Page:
Theatre Mirror Reviews - "Brundibar" & ""But The Giraffe"

THE THEATER MIRROR, New England's LIVE Theater Guide

| MARQUEE | USHER | SEATS | INTERMISSION | CURTAIN |



"What Happened in Boston, Willie"


entire contents copyright 2014 by Sheila Barth

"Brundibar"
and
"But The Giraffe"

by Sheila Barth

Don’t take children’s opera “Brundibar” (Bumblebee) and companion piece, “But the Giraffe!” at face value. To fully appreciate this touching two-part children’s opera, charmingly performed by Underground Railway Theater, one must know its background. 

In the theater lobby, the company wisely posted explanations, along with drawings of children incarcerated in Terezin concentration camp, and a photo and description of Holocaust survivor Ela Weissberger. In 1944, she portrayed the cat in “Brundibar,” and  in the Nazis’ propagandist film version. Also posted are comments from Central Square’s youth performers, about bullies and “upstanders,” or active bystanders. 

    Composer Hans Krasa and librettist Adolf Hoffmeister wrote “Brundibar” in 1938, in the Prague, Czechoslovakia Jewish ghettoes. Their opera was originally performed in sham concentration camp, Terezin, by children deported to and incarcerated there with Krasa. Luckily, Hoffmeister escaped before deportation.

The Nazis fooled Red Cross visitors who came to inspect Terezin, and in 1944, created a propagandist movie of the children performing “Brundibar” in the camp, entitled “The Fuehrer Presents the Jews with a City,” to show the world how happy and well-treated the children were. What the world didn’t see was Krasa and the little performers’ deportation to death camp, Auschwitz, where they were executed in the gas chambers. 

Since then, this lovely, allegorical opera of good’s brief triumph over evil has been performed many times globally. Celebrated American playwright, Tony Kushner, (renowned writer of “Angels in America”) collaborated with multi-award winning illustrator Maurice Sendak (“Where the Wild Things Are”) to present the play in 2003 in Chicago. Kushner wrote the libretto and Sendak designed the set. Together, they also created their masterpiece, must-read children’s book. 

At Central Square, Jenna McFarland Lord’s set, Leslie Held’s costumes, puppet designer, David Fichter and builder, Brad Shur, nicely recreate Sendak’s illustrations.  

Under Director Scott Edmiston’s deft leadership, the production opens with Kushner’s brief play, “But the Giraffe!” a poignant prelude, starring fifth-grader Nora Immarino as Eva, a petulant child who insists on taking her toy stuffed giraffe with her on a family trip of unknown destination. To stuff her beloved giraffe into the suitcase, Eva repeatedly unpacks her uncle Rudy’s musical score, “Brundibar,” which he insists must come with him;  but reason reigns here.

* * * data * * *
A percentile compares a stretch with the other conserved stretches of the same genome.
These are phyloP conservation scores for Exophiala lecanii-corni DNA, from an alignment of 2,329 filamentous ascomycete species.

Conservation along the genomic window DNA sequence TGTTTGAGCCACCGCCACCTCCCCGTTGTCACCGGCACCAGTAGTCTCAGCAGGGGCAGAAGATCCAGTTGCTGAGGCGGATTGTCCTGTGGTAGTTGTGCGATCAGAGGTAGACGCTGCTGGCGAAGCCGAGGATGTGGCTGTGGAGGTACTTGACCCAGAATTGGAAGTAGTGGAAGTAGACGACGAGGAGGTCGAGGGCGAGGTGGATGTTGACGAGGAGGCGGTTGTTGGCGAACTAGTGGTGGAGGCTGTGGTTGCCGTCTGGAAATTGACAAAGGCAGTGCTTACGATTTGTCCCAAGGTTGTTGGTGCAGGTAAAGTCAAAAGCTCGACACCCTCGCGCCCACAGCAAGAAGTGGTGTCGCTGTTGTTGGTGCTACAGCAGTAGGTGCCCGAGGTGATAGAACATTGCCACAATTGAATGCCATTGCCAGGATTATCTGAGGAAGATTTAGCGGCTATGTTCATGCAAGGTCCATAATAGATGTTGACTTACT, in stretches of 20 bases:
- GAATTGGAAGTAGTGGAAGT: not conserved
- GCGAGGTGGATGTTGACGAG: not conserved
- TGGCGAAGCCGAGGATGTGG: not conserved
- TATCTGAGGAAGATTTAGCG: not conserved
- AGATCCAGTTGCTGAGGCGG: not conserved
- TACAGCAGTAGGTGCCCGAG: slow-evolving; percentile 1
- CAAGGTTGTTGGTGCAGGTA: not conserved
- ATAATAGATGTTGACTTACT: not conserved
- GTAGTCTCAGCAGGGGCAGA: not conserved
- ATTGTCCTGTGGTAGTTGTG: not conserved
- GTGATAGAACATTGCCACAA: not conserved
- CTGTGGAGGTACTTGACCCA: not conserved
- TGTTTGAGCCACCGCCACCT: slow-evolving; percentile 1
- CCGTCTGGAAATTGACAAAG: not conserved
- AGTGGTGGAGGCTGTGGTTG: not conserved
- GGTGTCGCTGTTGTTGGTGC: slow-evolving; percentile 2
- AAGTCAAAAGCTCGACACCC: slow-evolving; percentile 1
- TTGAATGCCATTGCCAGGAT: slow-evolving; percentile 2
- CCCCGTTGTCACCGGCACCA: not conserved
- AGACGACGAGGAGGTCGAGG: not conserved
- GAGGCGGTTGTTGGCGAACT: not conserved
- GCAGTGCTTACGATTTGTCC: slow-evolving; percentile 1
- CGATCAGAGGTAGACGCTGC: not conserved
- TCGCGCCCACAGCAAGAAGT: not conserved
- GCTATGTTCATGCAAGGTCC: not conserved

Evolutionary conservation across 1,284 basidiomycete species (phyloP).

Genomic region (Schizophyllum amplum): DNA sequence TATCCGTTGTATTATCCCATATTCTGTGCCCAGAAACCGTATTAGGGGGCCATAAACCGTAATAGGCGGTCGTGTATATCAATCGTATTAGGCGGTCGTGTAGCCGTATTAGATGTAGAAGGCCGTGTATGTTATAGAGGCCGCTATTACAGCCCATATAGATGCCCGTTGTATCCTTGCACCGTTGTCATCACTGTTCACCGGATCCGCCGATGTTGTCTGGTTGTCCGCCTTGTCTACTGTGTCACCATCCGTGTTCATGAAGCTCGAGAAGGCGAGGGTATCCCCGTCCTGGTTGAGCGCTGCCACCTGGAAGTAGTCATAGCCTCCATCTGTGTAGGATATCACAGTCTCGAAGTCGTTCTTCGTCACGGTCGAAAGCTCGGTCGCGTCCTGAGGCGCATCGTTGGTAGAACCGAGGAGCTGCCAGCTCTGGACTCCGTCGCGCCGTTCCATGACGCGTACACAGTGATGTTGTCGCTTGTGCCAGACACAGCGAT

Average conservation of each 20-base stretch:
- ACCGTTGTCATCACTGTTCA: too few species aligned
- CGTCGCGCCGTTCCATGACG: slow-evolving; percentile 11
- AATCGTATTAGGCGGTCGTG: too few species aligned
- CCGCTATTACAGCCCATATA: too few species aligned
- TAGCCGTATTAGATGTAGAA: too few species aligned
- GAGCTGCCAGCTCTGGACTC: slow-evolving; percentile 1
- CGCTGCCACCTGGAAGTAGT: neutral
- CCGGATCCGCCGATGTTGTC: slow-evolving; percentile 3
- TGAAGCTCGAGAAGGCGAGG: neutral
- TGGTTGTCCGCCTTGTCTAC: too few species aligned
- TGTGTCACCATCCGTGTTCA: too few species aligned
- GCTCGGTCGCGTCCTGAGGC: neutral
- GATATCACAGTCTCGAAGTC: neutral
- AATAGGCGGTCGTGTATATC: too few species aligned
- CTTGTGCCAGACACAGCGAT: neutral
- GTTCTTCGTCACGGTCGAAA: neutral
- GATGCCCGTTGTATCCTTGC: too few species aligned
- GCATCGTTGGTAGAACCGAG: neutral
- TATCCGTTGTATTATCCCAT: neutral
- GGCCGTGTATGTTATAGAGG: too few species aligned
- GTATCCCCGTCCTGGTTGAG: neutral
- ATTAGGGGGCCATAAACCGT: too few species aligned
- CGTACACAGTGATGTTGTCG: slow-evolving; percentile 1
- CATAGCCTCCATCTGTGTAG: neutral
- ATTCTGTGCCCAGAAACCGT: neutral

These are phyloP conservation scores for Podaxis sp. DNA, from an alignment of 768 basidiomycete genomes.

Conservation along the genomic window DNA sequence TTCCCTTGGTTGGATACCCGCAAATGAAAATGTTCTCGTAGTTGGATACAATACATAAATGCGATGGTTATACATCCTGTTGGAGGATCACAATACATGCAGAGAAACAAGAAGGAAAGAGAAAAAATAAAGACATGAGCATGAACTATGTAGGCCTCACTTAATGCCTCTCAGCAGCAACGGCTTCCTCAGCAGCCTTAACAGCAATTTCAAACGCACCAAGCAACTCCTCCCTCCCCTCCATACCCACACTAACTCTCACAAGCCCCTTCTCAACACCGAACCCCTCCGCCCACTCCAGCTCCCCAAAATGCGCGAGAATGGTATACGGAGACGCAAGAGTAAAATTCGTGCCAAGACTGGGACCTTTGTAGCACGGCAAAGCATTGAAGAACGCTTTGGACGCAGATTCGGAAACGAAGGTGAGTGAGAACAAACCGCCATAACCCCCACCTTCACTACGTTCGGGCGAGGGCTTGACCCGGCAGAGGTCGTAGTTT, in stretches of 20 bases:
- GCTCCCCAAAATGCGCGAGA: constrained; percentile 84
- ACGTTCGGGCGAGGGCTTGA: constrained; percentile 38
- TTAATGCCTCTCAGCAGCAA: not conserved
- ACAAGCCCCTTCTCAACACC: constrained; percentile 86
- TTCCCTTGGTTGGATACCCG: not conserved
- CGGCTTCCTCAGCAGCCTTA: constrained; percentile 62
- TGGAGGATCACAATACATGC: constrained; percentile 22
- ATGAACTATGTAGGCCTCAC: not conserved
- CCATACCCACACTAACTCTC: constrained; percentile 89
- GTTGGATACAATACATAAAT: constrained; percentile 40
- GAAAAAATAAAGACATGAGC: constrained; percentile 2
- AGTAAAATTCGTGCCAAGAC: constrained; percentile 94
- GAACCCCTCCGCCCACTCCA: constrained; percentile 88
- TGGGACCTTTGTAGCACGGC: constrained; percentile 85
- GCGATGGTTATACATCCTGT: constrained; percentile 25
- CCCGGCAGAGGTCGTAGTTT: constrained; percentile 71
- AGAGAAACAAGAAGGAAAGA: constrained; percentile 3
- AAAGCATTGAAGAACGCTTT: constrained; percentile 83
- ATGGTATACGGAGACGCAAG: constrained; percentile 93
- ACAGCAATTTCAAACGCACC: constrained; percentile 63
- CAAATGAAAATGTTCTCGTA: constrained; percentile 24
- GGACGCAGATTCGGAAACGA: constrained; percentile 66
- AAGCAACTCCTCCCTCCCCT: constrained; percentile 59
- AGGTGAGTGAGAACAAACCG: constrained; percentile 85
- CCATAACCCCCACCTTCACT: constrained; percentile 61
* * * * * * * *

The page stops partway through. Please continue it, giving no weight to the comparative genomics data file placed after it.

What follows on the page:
Flash forward to Act II. Children languish on concentration camp bunks, and Patrick Varner as Rudy and musical conductor of “Brundibar” directs a children’s performance. Varner is inspiring, along with Jeremiah Kissel in both plays, as Eva’s worried grandfather and the cop in “Brundibar”. Company artistic director Debra Wise as Eva’s grandmother and the wise Sparrow adds her usual fine touch, along with Phil Berman as Eva’s harried father and the wise Dog, and Christie Lee Gibson as Eva’s mother and the wise Cat. Besides John F. King, who is terrifying as evil organ grinder, Brundibar, (an allegorical Hitler), Rebecca Klein as little sister Aninku, and veteran child performer Alec Shiman as her brother Pepicek are outstanding, backed by the enchanting, large children’s chorus. 

“Brundibar” is a happy little tale of two poor, fatherless children whose mother is very il. They must buy milk to cure her, but they have no money. They try singing in the village, hoping passersby will toss money to them, like they do to evil organ grinder Brundibar, but their voices are too small. Besides, Brundibar hates children and doesn’t like their intruding on his turf.

He was bullied as a child and hates people. Like the Nazis invading and terrorizing the children and their families in real life, brother Pepicek and sister Aninku are powerless against Brundibar’s cruelty, until they encounter a talking cat, dog, and sparrow, who advise them to gather all the children (302) in the square to sing with them, drowning out Brundibar.

Their plan works, thwarting the evil organ grinder, and earning their needed funds. As the children rejoice, their malevolent foe reappears in the darkness, a flashlight shining on his clownish white-face, his hair fashioned in two horns. Brundibar lost this village skirmish, but he knows he’ll win the war against them. He chants, “They believe they won the fight, They believe I’m gone - not quite! Nothing ever works out neatly, Bullies don’t give up completely. One departs, the next appears, and we shall meet again, my dears! Though I go, I won’t go far....I’ll be back. Love, Brundibar”.

BOX INFO: Underground Railway Theater presents Tony Kushner’s adaptation of Hans Krasa and Adolf Hoffmeister opera, “Brundibar,”  and Kushner’s companion piece, “But the Giraffe!” through April 6, at Central Square Theater, 450 Mass. Ave., Cambridge. Showtimes: Wednesday, Thursday, at 7:30 p.m.; Friday, 8 p.m.; Saturday, 3,8 p.m.; Sunday, 2 p.m. Tickets start at $20. Call 866-811-4111, visit the Box Office or CentralSquareTheater.org. 

"Brundibar" & "But The Giraffe" (6 March - 6 April)
UNDERGROUND RAILWAY THEATRE
@ 450 Massachusetts Avenue, CAMBRIDGE MA
1(866)811-4111

THE THEATER MIRROR, New England's LIVE Theater Guide

| MARQUEE | USHER | SEATS | INTERMISSION | CURTAIN |